By Elisabeth Chernichenko
Who are we, and how do we fit in? Sometimes, the only answer is to dance.
“I see dancing as a way [to] express my feelings and beliefs about my culture. [Iranian] culture is a big part of my identity and I try to keep in touch with it through the traditional dances that I do. I hope to showcase a tiny part of Iran’s rich and finest art and culture this way, away from politics and religion.”
Maryam Vaseghi-Shanjani, 20, is the artistic director, founder, and choreographer of the McMaster Iranian Dance Association, also known as The Bahar Dance Group. “Bahar” means “spring” in Farsi. This represents the philosophy of the dancers as “something that is growing, and something that is blossoming” in a new place and time.
“I find it really important because it has come to my attention that there are Iranians in my university and community who have become out of touch from their culture. Some have just not had the opportunity to get involved and some don’t want to keep involved,” she explains. “I hope to get the Iranian community back together and unite them, at least in McMaster University. I see my dance association as not only teaching and learning dance, but really a way to unite Iranians on campus in a very healthy and fun way.”
Maryam has loved dance since she moved to Canada when she was 10 years old. She did not train in a conservatory, but instead learned dance informally through her participation in traditional Iranian dance groups in Toronto.
Maryam is now a science student at McMaster University. She utilizes her passion for dance to bring together the Iranians that, she says, speckle the McMaster ground, fragmented from their culture in Iran and their present lives.
“I feel like I don’t belong because I don’t feel completely Iranian, and I don’t feel completely Canadian. It’s almost like having an identity crisis. That’s one of the challenges that I’m feeling. ‘Who Am I?’” she wonders. “Sometimes I can’t associate with both groups. We’re just our own special type of people who have had half of our lives back home, and half here.”
Maryam has been contesting stereotypes on multiple fronts with her beautiful mix of modern, yet traditionally inspired, dance choreography—stereotypes that come from both within the Iranian community as well as ones that exist to the outside eyes.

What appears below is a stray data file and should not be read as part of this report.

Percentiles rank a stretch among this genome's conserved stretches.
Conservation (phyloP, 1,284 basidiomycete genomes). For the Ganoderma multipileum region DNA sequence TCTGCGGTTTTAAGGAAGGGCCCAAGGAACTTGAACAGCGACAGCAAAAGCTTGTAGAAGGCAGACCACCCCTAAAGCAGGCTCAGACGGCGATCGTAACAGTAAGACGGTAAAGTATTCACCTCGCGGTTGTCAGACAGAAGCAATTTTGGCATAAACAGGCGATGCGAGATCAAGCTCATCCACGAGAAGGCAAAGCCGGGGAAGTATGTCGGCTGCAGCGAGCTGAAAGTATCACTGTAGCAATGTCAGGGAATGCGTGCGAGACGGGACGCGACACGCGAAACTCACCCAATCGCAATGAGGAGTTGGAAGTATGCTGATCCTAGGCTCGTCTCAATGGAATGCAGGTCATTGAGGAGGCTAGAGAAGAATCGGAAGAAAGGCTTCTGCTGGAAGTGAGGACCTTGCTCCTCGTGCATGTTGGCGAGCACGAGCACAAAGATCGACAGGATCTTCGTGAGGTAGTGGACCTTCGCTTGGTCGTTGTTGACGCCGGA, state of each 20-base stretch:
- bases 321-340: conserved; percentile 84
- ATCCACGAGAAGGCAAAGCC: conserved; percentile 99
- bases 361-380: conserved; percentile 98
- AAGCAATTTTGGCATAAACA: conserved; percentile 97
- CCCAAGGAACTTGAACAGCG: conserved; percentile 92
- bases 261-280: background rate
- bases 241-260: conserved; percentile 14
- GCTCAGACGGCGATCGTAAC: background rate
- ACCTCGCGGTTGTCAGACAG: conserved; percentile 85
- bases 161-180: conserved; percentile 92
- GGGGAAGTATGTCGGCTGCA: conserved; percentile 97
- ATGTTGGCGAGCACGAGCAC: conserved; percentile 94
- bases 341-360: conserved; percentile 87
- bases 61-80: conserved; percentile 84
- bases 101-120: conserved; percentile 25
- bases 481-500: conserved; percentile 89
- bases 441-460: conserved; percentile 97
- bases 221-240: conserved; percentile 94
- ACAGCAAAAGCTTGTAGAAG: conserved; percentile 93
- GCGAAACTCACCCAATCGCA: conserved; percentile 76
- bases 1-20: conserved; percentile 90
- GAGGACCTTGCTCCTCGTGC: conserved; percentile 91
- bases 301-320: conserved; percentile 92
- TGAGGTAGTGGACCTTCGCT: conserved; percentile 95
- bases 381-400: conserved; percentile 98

“I hear a lot, ‘Do Iranians even dance?’ or ‘Do women and men even dance together?’ Yes! Of course! There are nearly a dozen ethnic groups in Iran which encompass their own unique culture, art, costumes and dance. Looking back at Iran’s history, you can see that many of these dances originated a couple of hundred years ago, if not thousands. It’s just that the world doesn’t really know about it partly because of the present political situation of our country, and because what we see in the news is not particularly about Iran’s art and culture, unfortunately.”
“We are joyous people. We are happy, we smile, and we dance.”
According to Maryam, the stereotypes that arise from the Iranian–Canadian community also come from a place of misunderstanding.
“The dance association is not a political one. [Politics] defeat the whole purpose of art, culture and dance. My goal is to just have a safe and friendly environment where I can spread the beauty of Iranian dance away from politics or religion. I see dancing as a way for us to practice our culture, as a way of communicating our heritage and identity to the outside world.”
“Gender doesn’t matter. We’re equal. Attractions between females and males don’t have to be sexual,” she explains.
“There are certain stereotypes about gender and sexuality in both communities. It is generally believed that there must be a chemistry between dance partners. Girls and boys in our group are just friends.”
“I’m trying to raise consciousness among my audience by showing that human beings, no matter what their gender is, can communicate and understand each other in a way.”
Her intention is to mend the fissure in the Iranian community between the newcomers and those who have lived in Canada for a long time by reconnecting them with their heritage. Maryam contends that Iranian newcomers often reject their culture because they associate it with the political and cultural restrictions they experienced in Iran prior to immigrating. Once established in Canada, their Iranian identity can be harder to connect with due to cultural assimilation.
The Bahar Dance Group’s most recent performance at McMaster University was on the theme of “Unity.”
“Through this performance, I aim to communicate with my audience that there are many different ethnic groups in Iran, yet we are all one nation. That’s my message. I feel that we as Iranians sometimes forget that what ethnic group we belong to, the language we speak, or our different accents, and differences in our skin complexion…all these, they are just irrelevant. At the end of the day, we are all Iranian; we can live together in unison and peace. That’s what makes our culture and heritage so rich and beautiful”.
Elisabeth Chernichenko is a Media Arts and Journalism student at Mohawk College.